No matter how grand or how small your project may be, it is very important that you include the schedule as part of the project planning phase. It tells you when something is completed, what has already been done, and in which order certain tasks must be undertaken.

The following are some tips on scheduling projects:

1. Know how important the schedule is

An experienced project scheduling manager must be concerned with every aspect of the project. The schedule is the foundational tool for all project managers.

Once the managers know the importance of the schedule, then they able to better control their projects and implement the areas, phases, and resources accordingly.

2. Know the availability of your members

You must know the availability of your project team members so that you can integrate this in your scheduling plan. Also, knowing the availability of your team members can help you identify the duration of the project and who should be assigned each task.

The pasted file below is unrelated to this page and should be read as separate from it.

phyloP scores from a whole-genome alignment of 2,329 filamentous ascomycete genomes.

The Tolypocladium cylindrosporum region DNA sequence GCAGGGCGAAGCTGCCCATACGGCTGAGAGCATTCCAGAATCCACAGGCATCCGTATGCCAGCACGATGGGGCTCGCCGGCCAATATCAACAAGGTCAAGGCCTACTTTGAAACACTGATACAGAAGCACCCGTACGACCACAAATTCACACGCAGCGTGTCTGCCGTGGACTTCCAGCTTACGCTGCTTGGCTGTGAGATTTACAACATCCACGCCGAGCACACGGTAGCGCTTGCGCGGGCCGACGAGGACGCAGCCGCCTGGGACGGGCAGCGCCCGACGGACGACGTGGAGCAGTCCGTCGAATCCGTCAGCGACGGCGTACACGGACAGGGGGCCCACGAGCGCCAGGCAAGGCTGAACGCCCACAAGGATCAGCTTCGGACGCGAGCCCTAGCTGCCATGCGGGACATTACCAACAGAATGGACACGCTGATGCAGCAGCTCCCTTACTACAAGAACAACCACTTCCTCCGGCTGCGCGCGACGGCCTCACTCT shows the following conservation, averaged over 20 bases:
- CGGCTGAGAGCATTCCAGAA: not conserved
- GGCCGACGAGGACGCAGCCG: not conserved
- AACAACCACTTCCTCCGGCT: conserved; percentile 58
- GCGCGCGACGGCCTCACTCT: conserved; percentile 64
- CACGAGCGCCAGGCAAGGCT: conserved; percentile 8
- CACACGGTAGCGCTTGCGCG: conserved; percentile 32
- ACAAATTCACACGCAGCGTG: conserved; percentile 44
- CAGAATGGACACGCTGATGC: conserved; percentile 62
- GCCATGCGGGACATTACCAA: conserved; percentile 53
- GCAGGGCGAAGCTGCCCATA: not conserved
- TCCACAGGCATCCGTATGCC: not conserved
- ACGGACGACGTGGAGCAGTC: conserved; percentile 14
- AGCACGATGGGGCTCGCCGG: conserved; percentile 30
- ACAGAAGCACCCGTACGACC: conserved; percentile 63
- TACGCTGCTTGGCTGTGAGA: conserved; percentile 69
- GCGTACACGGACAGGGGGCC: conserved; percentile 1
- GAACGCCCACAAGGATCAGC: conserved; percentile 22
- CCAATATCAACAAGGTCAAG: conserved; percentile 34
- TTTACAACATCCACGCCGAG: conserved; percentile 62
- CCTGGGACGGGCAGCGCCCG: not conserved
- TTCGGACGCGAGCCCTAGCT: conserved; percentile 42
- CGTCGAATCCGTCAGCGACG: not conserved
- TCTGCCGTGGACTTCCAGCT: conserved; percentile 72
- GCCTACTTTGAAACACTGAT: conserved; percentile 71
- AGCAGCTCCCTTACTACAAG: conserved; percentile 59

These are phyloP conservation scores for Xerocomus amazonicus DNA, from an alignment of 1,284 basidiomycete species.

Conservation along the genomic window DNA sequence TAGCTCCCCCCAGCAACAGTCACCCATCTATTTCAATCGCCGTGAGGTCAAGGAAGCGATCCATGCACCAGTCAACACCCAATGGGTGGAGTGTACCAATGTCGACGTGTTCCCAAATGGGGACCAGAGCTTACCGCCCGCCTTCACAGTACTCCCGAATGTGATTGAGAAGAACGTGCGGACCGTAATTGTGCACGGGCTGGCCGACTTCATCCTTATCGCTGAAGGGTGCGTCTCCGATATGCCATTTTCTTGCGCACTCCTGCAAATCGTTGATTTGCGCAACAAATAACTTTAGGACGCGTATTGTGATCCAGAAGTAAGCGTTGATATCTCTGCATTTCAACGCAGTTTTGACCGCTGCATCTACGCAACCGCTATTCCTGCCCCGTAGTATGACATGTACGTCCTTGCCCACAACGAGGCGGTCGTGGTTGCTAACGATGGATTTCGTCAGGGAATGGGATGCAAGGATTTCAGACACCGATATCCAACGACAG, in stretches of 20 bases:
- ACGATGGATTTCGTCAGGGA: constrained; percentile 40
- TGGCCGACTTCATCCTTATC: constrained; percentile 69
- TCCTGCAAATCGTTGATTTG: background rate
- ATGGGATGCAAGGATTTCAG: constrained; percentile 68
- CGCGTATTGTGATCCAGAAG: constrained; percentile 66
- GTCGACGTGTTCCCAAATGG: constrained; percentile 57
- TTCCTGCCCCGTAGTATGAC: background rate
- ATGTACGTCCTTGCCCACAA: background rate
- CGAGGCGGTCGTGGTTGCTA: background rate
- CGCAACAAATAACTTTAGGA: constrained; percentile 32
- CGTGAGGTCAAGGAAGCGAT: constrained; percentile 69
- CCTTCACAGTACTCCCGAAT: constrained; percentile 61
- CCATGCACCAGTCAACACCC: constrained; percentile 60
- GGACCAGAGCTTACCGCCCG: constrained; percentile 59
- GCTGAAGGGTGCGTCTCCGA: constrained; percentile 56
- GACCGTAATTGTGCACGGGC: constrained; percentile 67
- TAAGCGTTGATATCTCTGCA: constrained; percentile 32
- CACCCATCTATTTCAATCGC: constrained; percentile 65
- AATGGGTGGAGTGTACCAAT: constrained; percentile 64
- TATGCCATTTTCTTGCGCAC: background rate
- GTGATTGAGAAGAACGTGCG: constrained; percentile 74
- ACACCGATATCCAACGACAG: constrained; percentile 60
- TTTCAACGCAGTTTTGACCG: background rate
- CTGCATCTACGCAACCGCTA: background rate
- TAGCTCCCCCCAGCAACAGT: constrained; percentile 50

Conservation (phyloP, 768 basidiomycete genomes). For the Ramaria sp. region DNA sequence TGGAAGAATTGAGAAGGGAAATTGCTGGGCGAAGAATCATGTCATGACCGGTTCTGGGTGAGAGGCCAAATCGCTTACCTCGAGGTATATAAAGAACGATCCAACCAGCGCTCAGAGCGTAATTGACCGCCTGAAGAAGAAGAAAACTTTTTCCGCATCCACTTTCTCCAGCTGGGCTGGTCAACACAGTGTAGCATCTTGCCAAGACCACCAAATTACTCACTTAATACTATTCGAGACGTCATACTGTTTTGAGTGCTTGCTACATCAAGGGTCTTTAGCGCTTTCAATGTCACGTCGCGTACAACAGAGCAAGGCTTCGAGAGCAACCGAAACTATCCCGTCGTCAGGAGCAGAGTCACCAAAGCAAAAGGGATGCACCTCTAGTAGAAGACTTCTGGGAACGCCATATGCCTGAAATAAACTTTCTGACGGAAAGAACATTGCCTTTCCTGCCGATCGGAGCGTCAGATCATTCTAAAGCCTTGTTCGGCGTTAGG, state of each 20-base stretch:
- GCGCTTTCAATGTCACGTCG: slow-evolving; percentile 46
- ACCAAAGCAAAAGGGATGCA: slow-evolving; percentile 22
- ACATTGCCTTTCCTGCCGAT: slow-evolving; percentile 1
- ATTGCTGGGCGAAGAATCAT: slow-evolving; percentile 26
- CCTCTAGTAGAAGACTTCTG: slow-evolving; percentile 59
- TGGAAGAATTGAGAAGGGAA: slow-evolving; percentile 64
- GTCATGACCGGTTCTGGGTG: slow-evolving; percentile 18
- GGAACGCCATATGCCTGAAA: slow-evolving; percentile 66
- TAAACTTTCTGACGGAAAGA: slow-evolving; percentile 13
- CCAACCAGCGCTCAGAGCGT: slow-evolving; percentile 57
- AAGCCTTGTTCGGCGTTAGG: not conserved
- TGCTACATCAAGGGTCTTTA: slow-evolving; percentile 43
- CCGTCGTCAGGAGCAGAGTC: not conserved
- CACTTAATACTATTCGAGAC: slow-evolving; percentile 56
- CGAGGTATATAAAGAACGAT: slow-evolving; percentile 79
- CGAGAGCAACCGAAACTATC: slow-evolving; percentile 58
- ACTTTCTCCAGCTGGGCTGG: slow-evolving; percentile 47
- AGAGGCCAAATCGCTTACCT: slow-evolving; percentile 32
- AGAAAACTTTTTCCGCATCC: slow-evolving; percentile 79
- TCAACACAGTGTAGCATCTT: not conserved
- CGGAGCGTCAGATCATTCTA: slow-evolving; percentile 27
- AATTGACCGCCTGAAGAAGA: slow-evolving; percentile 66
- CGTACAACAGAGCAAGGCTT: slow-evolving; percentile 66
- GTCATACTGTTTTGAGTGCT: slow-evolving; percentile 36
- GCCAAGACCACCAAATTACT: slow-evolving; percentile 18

Having plotted a schedule without knowing the availability of your team members can cause a lot of stress and adjustments would have to be made. This could result in the delay or failure of your project as a whole.

As a matter of fact, knowing the availability of your team members is absolutely critical to all project scheduling.

3. Create the schedule based on deliverables

Scheduling a project based on tasks can cause a lot of problems. It is, therefore, more advisable that the schedule should revolve around the deliverables. Meaning, the schedule is dependent on the dates of the deliverables, which act as deadlines for the completion of tasks comprising each phase.